this since; because I thought a man's own reflections were the best
punishment for betraying an innocent woman.

_Lady Am._ Madam, my inmost soul partaketh of thy gladness, and joy
for thy reformation. [_To_ SIR GEORGE.] But thy prior marriage to this
lady, annuls the subsequent, and my cousin Harry is not now thy heir.

_Sir Geo._ So much the better; he's an unnatural cub; but, Amelia, I
flatter myself I have an heir, my infant boy.--

_Amelia._ Ah, husband, you had; but--

_Sir Geo._ Gone! well, well, I see I have been a miserable scoundrel
--Eh, I will, yes, I'll adopt that brave kind lad, that wou'dn't let
any body kill me but himself. He shall have my estate, that's my
own acquisition--My lady, marry him, puppy unknown's a fine fellow!
Amelia, only for him, you'd never have found your husband Captain
Seymour in Sir George Thunder.

_Amelia._ What?

_Banks._ Are you Sir George Thunder?

     _Enter_ LANDLORD, _followed by_ EPHRAIM.

_Land._ Please you, madam, they've got a footpad in custody.

_Eph._ I am come to sit in judgment, for there is a bad man in thy
house, Mary. Bring him before me.

_Sir Geo._ Before you, old squintabus? And perhaps you don't know I'm
a magistrate?

_Eph._ I'll examine him.

_Sir Geo._ You be damn'd--I'll examine him myself, [_Shoves_ EPHRAIM.]
Tow him in here. I'll give him a passport to Winchester bilboes.

_Amelia._ [_Kneels to_ SIR GEORGE.] Oh, sir, as you hope for mercy,
extend it to this youth; but even should he be guilty, which, from
our knowledge of his benevolent and noble nature, I think next to an
impossibility, let the services he has rendered to us--he protected,
relieved your forsaken wife, and her unhappy brother, in the hour of
want and sorrow.

_Sir Geo._ What, Amelia, plead for a robber! Consider, my love,
justice is above bias or partiality. If my son violated the laws of
his country, I'd deliver him up a public victim to disgrace and

_Lady Am._ Oh, my impartial uncle! Had thy country any laws to punish
him, who instead of paltry gold, would rob the artless virgin of her
dearest treasure, in the rigid judge I should now behold the trembling

     _Enter_ TWITCH, _with_ ROVER _bound, who keeps his face
      averted, and Two_ RUFFIANS.

_Eph._ [_Advances._] Speak thou.

_Sir Geo._ Hold thy clapper thou--Who are the prosecutors?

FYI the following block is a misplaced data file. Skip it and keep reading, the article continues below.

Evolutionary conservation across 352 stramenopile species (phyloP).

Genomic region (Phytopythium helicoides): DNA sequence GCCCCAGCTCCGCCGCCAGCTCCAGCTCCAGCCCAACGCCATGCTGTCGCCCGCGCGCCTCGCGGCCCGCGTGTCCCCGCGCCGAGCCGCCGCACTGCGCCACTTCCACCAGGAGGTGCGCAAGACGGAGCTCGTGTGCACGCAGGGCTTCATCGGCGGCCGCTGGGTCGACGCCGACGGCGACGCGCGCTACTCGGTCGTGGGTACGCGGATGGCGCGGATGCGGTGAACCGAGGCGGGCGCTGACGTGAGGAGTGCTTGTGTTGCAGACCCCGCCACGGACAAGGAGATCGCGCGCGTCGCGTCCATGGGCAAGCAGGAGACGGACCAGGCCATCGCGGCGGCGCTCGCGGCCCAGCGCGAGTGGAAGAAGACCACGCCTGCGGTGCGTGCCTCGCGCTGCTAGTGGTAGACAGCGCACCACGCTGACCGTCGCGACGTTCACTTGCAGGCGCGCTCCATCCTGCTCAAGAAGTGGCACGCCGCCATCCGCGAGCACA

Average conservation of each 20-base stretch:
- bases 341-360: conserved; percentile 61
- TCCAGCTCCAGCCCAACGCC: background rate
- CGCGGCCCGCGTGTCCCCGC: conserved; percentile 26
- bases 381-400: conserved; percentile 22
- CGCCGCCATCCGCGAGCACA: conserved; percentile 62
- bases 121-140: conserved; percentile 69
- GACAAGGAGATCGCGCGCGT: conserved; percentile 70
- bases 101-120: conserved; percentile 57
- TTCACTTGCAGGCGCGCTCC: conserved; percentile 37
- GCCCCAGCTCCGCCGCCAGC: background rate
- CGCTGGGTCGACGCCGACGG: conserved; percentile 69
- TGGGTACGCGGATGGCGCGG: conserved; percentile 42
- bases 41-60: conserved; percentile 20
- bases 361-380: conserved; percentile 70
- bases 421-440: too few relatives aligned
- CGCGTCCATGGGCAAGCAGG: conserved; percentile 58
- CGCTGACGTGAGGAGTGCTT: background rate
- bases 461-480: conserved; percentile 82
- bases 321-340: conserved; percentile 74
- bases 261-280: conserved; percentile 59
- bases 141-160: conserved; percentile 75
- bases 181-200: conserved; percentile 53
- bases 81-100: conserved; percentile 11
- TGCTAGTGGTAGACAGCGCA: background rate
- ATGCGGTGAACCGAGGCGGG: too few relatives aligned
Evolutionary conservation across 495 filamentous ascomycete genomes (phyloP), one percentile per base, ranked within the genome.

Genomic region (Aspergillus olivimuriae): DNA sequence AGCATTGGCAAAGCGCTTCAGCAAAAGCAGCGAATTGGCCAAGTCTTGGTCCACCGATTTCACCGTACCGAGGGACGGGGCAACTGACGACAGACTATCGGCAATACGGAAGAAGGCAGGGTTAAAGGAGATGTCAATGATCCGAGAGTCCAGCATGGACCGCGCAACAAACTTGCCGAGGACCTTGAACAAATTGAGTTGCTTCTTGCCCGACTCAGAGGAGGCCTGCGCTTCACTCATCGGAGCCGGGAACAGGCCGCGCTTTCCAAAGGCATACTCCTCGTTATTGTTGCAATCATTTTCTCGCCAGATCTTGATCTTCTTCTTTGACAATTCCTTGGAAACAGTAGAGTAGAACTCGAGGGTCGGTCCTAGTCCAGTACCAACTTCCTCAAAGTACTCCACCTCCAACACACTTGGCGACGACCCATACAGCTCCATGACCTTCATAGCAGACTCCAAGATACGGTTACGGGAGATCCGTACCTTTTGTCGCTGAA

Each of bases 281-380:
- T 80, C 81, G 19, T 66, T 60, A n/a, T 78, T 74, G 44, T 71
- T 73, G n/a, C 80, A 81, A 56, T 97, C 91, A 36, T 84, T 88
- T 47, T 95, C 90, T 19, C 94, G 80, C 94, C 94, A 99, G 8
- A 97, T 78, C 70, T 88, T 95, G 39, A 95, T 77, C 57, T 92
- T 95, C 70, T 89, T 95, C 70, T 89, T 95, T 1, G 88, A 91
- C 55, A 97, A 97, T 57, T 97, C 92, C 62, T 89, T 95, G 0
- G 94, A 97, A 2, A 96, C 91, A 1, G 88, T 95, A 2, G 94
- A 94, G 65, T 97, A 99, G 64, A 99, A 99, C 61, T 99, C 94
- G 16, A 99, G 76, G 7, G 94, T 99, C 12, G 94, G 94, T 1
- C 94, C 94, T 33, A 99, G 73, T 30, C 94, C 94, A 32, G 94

_Eph._ Call in--

_Sir Geo._ Will nobody stop his mouth? [JOHN DORY _pushes him up
against the wall_.] Where are the prosecutors?

_Twitch._ There, tell his worship, the justice.

_2d Ruffian._ A justice--Oh! the devil! I thought we should have
nothing but quakers to deal with. [_Aside._] Why, your honour, I'll
swear--[_In a feigned country voice._

_Sir Geo._ [_Looking at them._] Oh, ho! Clap down the hatches, secure
these sharks.

_Rover._ I thought I should find you here, Abrawang, and that you had
some knowledge of these fellows.

_Lady Am._ Heavens! my cousin Harry--[_Aside._]

_Sir Geo._ The devil! isn't this my spear and shield?

_John._ [_Advances._] My young master--Oh! what have you been at here?
[_Unbinds_ ROVER.]

     _Enter_ HARRY.

_Harry._ My dear fellow, are you safe.

_Rover._ Yes, Dick, I was brought in here very safe, I assure you.

_Harry._ A confederate in custody below has made a confession of their
villainy, that they concerted this plan to accuse him of a robbery;
first for revenge, then, in hope to share the reward for apprehending
him: he also owns they are not sailors, but depredators on the public.

_Sir Geo._ Keep them safe in limbo. [_Ruffians taken off._]--Not
knowing that the justice of peace, whom they've brought the lad now
here before, is the very man they attacked, ha, ha, ha! The rogues
have fallen into their own snare.

_Rover._ What, now, you're a justice of peace; well said, Abrawang!

_Amelia._ Then, Sir George, you know him too?

_Sir Geo._ Know puppy unknown! to be sure.

_Rover._ Madam, I am happy to see you again. [_To_ AMELIA.]--Ah, how
do you do, my kind host? [_Shakes hands with_ BANKS.

_Lady Am._ I rejoice at thy safety--Be reconciled to him. [_To_ SIR

_Sir Geo._ Reconciled!--If I don't love, respect, and honour him, I
should be unworthy of the life he rescued. But who is he?

_Harry._ Sir, he is--

_Rover._ Dick, I thank you for your good wishes; but I am still
determined not to impose on this lady--Madam, as I at first told this
well meaning tar, when he forced me to your house, I am not the son of
Sir George Thunder.

_John._ No! Then I wish you were the son of an admiral, and I your

_Harry._ You refuse the lady? To punish you, I've a mind to take her
myself.--My dear cousin--

_Rover._ Stop, Dick.--If I, who adore her, won't, you shall not.
No, no; madam, never mind what this fellow says, he's as poor as
myself--Isn't he, Abrawang.

_Harry._ Then, my dear Rover, since you are so obstinately disinterested,